The following is information on the Elephant Orphan named: MURERA  (foster now)

Name Gender Date Born Location Found Age on Arrival Comments Reason for being Orphaned
 MURERA  Female  Monday, September 7, 2009 Meru National Park  About 2 and a half years old  She was spotted by Offbeat Safari guides. She had been on her own for several days.  Poaching 

Latest Updates on MURERA:

View to Location map for MURERA (opens a new window)

Most Recent Keeper's Diary Entry: (view all the latest entries for MURERA)

4/30/2016 - Jasiri was very busy on his different side of the bushes, looking some soft greens and tasty lilies that begin to emerge after the rains. Behind Faraja was Murera with Ziwa and Quanza also trying hard to reach the freshest greens. Lima Lima thought it was wise for her to go nearer the signposts on the road where there was also some nice thick vegetation, and she was followed by Jasiri.

At midday Faraja was very happy after finding some very soft dust for his dust bath. When he had his fun with that soil and came across more that was more compact and hard to break, then he moved onto other places looking for his friends, Ngasha and Zongoloni. He came across Lima Lima who was also rubbing her belly on the ground and enjoying a good scratching session. At one point the keepers found her with her tail in the air really making the keepers laugh at her funny poses.

The keepers started to call the babies to follow them to begin their walk home, but Quanza was still dust bathing and rolling her bottom like how Faraja was doing. The rain started to fall however and the babies ran away to hide their heads and big ears under the umbrellas that their keepers were holding for shelter.

The Two Latest Photos of MURERA: (view gallery of pictures for MURERA)

 Murera with the herd Murera with Julius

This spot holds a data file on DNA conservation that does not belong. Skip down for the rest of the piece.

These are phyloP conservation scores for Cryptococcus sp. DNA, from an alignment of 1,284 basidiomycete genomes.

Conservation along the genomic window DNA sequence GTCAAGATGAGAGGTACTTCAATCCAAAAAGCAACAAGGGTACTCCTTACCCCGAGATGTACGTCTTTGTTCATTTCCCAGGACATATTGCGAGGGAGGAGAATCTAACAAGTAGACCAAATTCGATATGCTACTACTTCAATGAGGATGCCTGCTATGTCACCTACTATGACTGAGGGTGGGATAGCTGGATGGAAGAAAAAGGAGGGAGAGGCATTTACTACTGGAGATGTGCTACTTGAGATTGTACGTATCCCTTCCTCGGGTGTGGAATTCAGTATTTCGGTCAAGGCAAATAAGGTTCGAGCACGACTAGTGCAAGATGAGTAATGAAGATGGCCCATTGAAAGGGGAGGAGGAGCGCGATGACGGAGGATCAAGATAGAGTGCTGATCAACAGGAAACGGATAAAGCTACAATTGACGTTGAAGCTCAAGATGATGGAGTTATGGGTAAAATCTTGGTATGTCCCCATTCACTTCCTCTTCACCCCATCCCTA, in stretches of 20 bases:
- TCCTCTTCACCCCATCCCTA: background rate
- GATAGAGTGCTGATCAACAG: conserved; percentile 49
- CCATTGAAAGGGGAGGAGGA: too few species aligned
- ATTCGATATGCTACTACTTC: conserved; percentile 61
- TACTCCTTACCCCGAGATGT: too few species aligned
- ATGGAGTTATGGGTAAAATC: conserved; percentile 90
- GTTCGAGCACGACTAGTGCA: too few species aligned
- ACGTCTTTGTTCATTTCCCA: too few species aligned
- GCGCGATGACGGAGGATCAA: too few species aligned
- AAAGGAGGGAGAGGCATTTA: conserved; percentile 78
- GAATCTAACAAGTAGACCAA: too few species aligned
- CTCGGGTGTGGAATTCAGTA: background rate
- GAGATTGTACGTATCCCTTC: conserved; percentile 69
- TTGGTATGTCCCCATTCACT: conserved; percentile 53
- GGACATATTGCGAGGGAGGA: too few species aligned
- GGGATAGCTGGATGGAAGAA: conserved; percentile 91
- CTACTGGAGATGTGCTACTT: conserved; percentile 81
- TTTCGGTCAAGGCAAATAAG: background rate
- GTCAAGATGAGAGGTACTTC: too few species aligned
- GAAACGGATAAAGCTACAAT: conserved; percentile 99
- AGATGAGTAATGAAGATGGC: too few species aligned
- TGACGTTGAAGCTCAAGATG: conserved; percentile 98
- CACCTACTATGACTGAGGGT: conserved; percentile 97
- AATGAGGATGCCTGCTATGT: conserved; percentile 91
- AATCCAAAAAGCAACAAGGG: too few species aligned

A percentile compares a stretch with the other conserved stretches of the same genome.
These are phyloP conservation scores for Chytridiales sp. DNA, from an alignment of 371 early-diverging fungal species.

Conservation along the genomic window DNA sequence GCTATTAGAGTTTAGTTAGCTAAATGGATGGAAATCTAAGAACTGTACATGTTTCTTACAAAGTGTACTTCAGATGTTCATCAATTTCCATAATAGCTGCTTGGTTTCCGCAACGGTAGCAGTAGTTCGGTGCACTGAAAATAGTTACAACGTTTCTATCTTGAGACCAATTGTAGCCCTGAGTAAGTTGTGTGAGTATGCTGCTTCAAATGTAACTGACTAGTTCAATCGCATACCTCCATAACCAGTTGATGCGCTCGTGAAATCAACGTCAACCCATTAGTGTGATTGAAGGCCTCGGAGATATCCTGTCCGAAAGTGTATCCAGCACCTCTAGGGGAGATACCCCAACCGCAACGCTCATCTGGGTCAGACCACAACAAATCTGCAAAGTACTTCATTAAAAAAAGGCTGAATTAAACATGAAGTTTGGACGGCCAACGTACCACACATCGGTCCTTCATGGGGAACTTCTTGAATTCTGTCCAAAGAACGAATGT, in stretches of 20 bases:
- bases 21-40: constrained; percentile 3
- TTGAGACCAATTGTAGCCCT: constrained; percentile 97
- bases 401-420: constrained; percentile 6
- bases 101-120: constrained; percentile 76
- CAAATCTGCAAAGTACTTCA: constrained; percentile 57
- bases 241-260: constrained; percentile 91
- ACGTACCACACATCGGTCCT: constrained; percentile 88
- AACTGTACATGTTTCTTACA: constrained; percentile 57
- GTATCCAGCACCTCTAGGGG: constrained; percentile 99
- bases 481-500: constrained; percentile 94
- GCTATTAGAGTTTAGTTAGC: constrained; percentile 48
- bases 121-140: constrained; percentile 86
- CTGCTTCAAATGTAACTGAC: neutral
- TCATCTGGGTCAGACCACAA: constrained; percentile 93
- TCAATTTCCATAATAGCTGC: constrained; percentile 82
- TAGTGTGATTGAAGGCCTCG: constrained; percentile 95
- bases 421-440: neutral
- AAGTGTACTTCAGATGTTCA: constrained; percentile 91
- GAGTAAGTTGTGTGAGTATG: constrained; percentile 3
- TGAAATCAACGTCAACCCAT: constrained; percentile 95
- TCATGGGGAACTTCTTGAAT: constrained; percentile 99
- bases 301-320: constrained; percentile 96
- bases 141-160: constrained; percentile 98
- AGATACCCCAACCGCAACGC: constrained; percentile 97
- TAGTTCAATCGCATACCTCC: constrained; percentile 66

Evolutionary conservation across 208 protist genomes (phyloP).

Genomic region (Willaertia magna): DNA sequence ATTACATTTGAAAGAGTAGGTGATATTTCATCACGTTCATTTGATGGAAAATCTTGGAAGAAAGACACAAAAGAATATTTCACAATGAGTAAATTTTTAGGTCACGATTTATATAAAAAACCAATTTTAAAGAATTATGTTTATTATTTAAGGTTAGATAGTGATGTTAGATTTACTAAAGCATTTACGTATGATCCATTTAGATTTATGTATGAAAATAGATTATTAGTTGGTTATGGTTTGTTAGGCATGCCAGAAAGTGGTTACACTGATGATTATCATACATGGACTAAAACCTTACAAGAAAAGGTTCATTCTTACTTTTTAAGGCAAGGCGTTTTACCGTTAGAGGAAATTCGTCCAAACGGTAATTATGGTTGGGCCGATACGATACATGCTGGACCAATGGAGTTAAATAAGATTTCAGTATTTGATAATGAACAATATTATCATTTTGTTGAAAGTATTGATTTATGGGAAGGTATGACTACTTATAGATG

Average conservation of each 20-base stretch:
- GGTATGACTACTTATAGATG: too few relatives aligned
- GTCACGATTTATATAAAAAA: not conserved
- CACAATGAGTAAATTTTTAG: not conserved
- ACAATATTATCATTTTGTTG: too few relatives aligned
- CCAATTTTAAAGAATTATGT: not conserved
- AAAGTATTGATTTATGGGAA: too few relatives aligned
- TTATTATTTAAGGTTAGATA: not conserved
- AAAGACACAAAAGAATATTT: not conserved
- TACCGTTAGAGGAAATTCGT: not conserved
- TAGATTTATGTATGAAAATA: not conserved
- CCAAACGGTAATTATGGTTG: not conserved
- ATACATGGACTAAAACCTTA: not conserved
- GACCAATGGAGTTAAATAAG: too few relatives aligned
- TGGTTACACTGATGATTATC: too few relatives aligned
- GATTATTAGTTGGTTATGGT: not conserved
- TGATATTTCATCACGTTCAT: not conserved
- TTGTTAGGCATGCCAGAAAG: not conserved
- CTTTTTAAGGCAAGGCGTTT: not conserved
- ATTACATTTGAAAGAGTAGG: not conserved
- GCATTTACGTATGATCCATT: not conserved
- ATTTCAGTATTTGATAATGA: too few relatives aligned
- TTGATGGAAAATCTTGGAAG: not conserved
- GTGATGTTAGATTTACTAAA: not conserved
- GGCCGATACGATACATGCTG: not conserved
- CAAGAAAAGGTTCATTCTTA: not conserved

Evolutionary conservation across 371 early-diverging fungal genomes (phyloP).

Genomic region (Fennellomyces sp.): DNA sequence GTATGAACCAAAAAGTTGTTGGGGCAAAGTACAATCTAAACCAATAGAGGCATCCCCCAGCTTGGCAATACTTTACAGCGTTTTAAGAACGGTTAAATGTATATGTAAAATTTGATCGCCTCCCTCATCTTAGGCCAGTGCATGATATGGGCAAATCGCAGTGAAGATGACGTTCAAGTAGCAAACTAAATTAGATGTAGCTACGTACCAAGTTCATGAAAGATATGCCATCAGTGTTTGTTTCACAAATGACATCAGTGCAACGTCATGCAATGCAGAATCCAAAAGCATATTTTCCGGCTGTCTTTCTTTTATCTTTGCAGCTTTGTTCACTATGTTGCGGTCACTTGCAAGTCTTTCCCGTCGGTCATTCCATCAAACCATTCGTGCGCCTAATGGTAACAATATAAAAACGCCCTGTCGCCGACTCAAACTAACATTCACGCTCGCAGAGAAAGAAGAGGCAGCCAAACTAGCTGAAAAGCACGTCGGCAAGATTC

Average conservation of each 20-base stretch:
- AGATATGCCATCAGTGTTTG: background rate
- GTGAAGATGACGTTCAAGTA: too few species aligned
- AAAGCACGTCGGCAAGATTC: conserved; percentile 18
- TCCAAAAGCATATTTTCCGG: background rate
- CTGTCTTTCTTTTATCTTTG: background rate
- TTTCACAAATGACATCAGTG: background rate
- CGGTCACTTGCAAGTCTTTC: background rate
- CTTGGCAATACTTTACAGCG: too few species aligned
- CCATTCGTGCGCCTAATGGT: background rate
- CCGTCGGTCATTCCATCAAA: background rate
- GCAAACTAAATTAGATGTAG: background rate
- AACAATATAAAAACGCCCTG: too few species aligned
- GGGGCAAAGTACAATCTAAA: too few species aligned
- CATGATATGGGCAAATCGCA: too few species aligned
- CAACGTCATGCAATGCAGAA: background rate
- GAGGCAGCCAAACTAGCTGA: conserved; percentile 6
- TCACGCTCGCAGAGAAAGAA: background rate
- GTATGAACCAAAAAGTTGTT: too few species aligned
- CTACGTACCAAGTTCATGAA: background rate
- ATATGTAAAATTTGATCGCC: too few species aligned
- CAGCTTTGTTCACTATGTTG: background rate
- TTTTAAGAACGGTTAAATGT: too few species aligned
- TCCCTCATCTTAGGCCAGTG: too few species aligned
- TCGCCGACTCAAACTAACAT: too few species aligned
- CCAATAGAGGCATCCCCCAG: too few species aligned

Murera with the herd
photo taken on 3/8/2012
Murera with Julius
photo taken on 3/8/2012


At about 11 a.m. during the morning of the 21st February 2012, Mr. Piers Winkworth of the Offbeat Safaris Tented Camp in Meru National Park noticed a lone young elephant calf, who appeared to have a broken leg. The Camp Guides said that they had seen this orphaned elephant over the past few days, and apparently KWS Rangers had received a report about it some 3 weeks ago, but subsequently had been unable to trace it.

Piers Winkworth called The David Sheldrick Wildlife Trust to alert them about this orphan, and forwarded photographs of it so that they could assess its approximate size and age. He then drove to KWS Headquarters to get permission for the rescue of this calf and organize some Rangers to help with its capture. The Keepers rescue team landed at the Meru airstrip and were driven to the orphans location.

Boarding the rescue plane  Scenes form below during the flight to Meru

Landing in Meru  The plane landed in Meru National Park

The Keepers go to help capture the orphan  The Keepers and KWS go to capture the orphan

Transporting the orphan to the rescue plane